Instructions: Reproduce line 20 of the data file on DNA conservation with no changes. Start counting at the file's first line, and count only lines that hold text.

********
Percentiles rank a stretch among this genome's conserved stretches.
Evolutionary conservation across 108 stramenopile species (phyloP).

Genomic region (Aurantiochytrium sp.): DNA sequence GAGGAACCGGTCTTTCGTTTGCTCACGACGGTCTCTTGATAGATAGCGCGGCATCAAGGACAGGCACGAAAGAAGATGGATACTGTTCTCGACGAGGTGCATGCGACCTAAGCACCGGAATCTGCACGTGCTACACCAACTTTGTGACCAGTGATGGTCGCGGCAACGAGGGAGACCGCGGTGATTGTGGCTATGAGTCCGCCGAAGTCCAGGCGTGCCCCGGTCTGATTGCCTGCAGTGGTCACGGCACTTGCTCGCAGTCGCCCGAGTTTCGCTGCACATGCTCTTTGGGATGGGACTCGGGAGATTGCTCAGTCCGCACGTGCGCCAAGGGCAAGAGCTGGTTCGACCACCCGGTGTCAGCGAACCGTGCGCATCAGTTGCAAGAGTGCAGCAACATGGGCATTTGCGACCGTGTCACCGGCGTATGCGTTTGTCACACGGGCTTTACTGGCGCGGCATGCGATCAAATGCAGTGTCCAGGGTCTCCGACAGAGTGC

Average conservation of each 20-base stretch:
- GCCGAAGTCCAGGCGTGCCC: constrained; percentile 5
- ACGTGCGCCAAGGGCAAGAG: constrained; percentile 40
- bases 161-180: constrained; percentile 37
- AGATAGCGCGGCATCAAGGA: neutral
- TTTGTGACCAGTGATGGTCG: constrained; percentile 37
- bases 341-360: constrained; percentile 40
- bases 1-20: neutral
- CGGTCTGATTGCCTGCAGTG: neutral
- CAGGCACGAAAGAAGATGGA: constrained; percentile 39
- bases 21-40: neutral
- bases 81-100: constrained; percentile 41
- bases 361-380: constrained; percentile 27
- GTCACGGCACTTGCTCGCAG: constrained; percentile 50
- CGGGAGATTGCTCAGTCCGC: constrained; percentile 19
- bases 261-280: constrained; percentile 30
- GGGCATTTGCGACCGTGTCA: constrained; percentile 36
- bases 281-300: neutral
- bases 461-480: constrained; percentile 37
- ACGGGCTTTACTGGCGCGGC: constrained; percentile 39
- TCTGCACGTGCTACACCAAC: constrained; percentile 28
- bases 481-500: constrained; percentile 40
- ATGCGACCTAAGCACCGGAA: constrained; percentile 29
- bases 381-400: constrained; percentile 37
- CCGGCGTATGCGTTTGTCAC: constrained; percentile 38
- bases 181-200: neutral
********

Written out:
- GGGCATTTGCGACCGTGTCA: constrained; percentile 36